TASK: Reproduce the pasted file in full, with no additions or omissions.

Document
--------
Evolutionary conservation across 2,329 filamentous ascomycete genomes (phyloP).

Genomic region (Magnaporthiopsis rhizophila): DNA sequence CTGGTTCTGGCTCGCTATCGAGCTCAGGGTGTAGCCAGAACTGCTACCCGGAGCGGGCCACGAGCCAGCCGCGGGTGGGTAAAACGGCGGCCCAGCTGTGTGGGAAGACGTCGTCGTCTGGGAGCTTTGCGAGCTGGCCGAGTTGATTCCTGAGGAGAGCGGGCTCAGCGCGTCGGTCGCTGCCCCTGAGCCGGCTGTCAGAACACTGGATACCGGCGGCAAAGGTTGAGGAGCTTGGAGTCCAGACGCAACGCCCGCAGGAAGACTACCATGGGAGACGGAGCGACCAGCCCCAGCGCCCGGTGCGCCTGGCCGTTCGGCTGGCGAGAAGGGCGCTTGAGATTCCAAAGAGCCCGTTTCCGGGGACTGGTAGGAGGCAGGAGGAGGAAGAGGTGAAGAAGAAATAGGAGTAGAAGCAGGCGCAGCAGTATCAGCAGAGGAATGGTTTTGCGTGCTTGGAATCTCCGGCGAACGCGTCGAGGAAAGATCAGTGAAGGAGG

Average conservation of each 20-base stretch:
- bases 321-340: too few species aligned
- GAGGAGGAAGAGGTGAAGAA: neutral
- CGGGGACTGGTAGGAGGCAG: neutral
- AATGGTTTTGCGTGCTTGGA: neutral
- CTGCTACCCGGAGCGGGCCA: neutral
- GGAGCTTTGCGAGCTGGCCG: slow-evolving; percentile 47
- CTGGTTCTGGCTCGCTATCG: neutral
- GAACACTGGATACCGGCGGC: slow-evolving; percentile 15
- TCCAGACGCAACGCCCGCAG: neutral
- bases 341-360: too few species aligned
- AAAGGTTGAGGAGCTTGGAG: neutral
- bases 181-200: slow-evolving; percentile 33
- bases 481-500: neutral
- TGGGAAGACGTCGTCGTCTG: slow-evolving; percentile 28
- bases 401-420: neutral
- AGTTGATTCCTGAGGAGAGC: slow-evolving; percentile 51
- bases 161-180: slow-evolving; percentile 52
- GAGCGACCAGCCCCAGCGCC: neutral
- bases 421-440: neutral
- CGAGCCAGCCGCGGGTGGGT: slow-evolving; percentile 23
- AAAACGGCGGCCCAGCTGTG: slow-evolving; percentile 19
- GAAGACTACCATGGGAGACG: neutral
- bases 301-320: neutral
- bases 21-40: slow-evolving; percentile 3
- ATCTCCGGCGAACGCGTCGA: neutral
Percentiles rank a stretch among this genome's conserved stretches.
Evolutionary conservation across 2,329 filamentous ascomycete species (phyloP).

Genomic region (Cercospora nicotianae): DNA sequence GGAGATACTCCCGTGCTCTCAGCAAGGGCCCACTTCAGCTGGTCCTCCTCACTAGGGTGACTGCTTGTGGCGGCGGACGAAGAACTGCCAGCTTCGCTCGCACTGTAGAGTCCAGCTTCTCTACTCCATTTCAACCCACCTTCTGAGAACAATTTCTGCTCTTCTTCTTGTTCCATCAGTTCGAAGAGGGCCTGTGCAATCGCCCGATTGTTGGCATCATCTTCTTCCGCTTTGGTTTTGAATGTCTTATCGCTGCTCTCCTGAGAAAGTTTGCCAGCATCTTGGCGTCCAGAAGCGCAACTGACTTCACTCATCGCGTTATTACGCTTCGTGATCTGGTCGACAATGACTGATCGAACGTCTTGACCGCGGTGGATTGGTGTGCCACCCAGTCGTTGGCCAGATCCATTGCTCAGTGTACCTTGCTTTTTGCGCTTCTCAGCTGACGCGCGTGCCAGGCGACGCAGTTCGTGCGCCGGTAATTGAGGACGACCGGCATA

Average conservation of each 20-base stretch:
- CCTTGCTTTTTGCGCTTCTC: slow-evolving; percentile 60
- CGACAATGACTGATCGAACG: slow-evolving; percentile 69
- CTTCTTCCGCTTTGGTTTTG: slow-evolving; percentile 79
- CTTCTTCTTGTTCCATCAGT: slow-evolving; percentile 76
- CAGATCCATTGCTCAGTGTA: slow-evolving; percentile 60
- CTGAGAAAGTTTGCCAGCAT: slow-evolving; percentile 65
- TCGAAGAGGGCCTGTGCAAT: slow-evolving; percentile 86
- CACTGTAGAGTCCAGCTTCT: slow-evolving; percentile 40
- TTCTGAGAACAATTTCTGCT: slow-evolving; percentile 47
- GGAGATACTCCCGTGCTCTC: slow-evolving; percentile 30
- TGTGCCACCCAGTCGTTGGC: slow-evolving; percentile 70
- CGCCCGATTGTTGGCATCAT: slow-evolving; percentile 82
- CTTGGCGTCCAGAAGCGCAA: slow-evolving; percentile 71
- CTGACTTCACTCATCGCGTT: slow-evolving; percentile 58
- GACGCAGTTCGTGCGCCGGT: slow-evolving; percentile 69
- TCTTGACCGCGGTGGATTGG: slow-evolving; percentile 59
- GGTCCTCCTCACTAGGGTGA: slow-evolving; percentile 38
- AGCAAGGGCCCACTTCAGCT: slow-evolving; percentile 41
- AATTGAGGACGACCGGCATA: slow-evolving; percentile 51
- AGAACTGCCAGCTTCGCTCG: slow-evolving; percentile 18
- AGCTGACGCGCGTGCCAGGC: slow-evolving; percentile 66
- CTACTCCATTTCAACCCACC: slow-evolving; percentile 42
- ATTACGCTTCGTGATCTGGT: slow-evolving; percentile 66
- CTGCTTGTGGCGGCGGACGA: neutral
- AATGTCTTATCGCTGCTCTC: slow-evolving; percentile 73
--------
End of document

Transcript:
Evolutionary conservation across 2,329 filamentous ascomycete genomes (phyloP).

Genomic region (Magnaporthiopsis rhizophila): DNA sequence CTGGTTCTGGCTCGCTATCGAGCTCAGGGTGTAGCCAGAACTGCTACCCGGAGCGGGCCACGAGCCAGCCGCGGGTGGGTAAAACGGCGGCCCAGCTGTGTGGGAAGACGTCGTCGTCTGGGAGCTTTGCGAGCTGGCCGAGTTGATTCCTGAGGAGAGCGGGCTCAGCGCGTCGGTCGCTGCCCCTGAGCCGGCTGTCAGAACACTGGATACCGGCGGCAAAGGTTGAGGAGCTTGGAGTCCAGACGCAACGCCCGCAGGAAGACTACCATGGGAGACGGAGCGACCAGCCCCAGCGCCCGGTGCGCCTGGCCGTTCGGCTGGCGAGAAGGGCGCTTGAGATTCCAAAGAGCCCGTTTCCGGGGACTGGTAGGAGGCAGGAGGAGGAAGAGGTGAAGAAGAAATAGGAGTAGAAGCAGGCGCAGCAGTATCAGCAGAGGAATGGTTTTGCGTGCTTGGAATCTCCGGCGAACGCGTCGAGGAAAGATCAGTGAAGGAGG

Average conservation of each 20-base stretch:
- bases 321-340: too few species aligned
- GAGGAGGAAGAGGTGAAGAA: neutral
- CGGGGACTGGTAGGAGGCAG: neutral
- AATGGTTTTGCGTGCTTGGA: neutral
- CTGCTACCCGGAGCGGGCCA: neutral
- GGAGCTTTGCGAGCTGGCCG: slow-evolving; percentile 47
- CTGGTTCTGGCTCGCTATCG: neutral
- GAACACTGGATACCGGCGGC: slow-evolving; percentile 15
- TCCAGACGCAACGCCCGCAG: neutral
- bases 341-360: too few species aligned
- AAAGGTTGAGGAGCTTGGAG: neutral
- bases 181-200: slow-evolving; percentile 33
- bases 481-500: neutral
- TGGGAAGACGTCGTCGTCTG: slow-evolving; percentile 28
- bases 401-420: neutral
- AGTTGATTCCTGAGGAGAGC: slow-evolving; percentile 51
- bases 161-180: slow-evolving; percentile 52
- GAGCGACCAGCCCCAGCGCC: neutral
- bases 421-440: neutral
- CGAGCCAGCCGCGGGTGGGT: slow-evolving; percentile 23
- AAAACGGCGGCCCAGCTGTG: slow-evolving; percentile 19
- GAAGACTACCATGGGAGACG: neutral
- bases 301-320: neutral
- bases 21-40: slow-evolving; percentile 3
- ATCTCCGGCGAACGCGTCGA: neutral
Percentiles rank a stretch among this genome's conserved stretches.
Evolutionary conservation across 2,329 filamentous ascomycete species (phyloP).

Genomic region (Cercospora nicotianae): DNA sequence GGAGATACTCCCGTGCTCTCAGCAAGGGCCCACTTCAGCTGGTCCTCCTCACTAGGGTGACTGCTTGTGGCGGCGGACGAAGAACTGCCAGCTTCGCTCGCACTGTAGAGTCCAGCTTCTCTACTCCATTTCAACCCACCTTCTGAGAACAATTTCTGCTCTTCTTCTTGTTCCATCAGTTCGAAGAGGGCCTGTGCAATCGCCCGATTGTTGGCATCATCTTCTTCCGCTTTGGTTTTGAATGTCTTATCGCTGCTCTCCTGAGAAAGTTTGCCAGCATCTTGGCGTCCAGAAGCGCAACTGACTTCACTCATCGCGTTATTACGCTTCGTGATCTGGTCGACAATGACTGATCGAACGTCTTGACCGCGGTGGATTGGTGTGCCACCCAGTCGTTGGCCAGATCCATTGCTCAGTGTACCTTGCTTTTTGCGCTTCTCAGCTGACGCGCGTGCCAGGCGACGCAGTTCGTGCGCCGGTAATTGAGGACGACCGGCATA

Average conservation of each 20-base stretch:
- CCTTGCTTTTTGCGCTTCTC: slow-evolving; percentile 60
- CGACAATGACTGATCGAACG: slow-evolving; percentile 69
- CTTCTTCCGCTTTGGTTTTG: slow-evolving; percentile 79
- CTTCTTCTTGTTCCATCAGT: slow-evolving; percentile 76
- CAGATCCATTGCTCAGTGTA: slow-evolving; percentile 60
- CTGAGAAAGTTTGCCAGCAT: slow-evolving; percentile 65
- TCGAAGAGGGCCTGTGCAAT: slow-evolving; percentile 86
- CACTGTAGAGTCCAGCTTCT: slow-evolving; percentile 40
- TTCTGAGAACAATTTCTGCT: slow-evolving; percentile 47
- GGAGATACTCCCGTGCTCTC: slow-evolving; percentile 30
- TGTGCCACCCAGTCGTTGGC: slow-evolving; percentile 70
- CGCCCGATTGTTGGCATCAT: slow-evolving; percentile 82
- CTTGGCGTCCAGAAGCGCAA: slow-evolving; percentile 71
- CTGACTTCACTCATCGCGTT: slow-evolving; percentile 58
- GACGCAGTTCGTGCGCCGGT: slow-evolving; percentile 69
- TCTTGACCGCGGTGGATTGG: slow-evolving; percentile 59
- GGTCCTCCTCACTAGGGTGA: slow-evolving; percentile 38
- AGCAAGGGCCCACTTCAGCT: slow-evolving; percentile 41
- AATTGAGGACGACCGGCATA: slow-evolving; percentile 51
- AGAACTGCCAGCTTCGCTCG: slow-evolving; percentile 18
- AGCTGACGCGCGTGCCAGGC: slow-evolving; percentile 66
- CTACTCCATTTCAACCCACC: slow-evolving; percentile 42
- ATTACGCTTCGTGATCTGGT: slow-evolving; percentile 66
- CTGCTTGTGGCGGCGGACGA: neutral
- AATGTCTTATCGCTGCTCTC: slow-evolving; percentile 73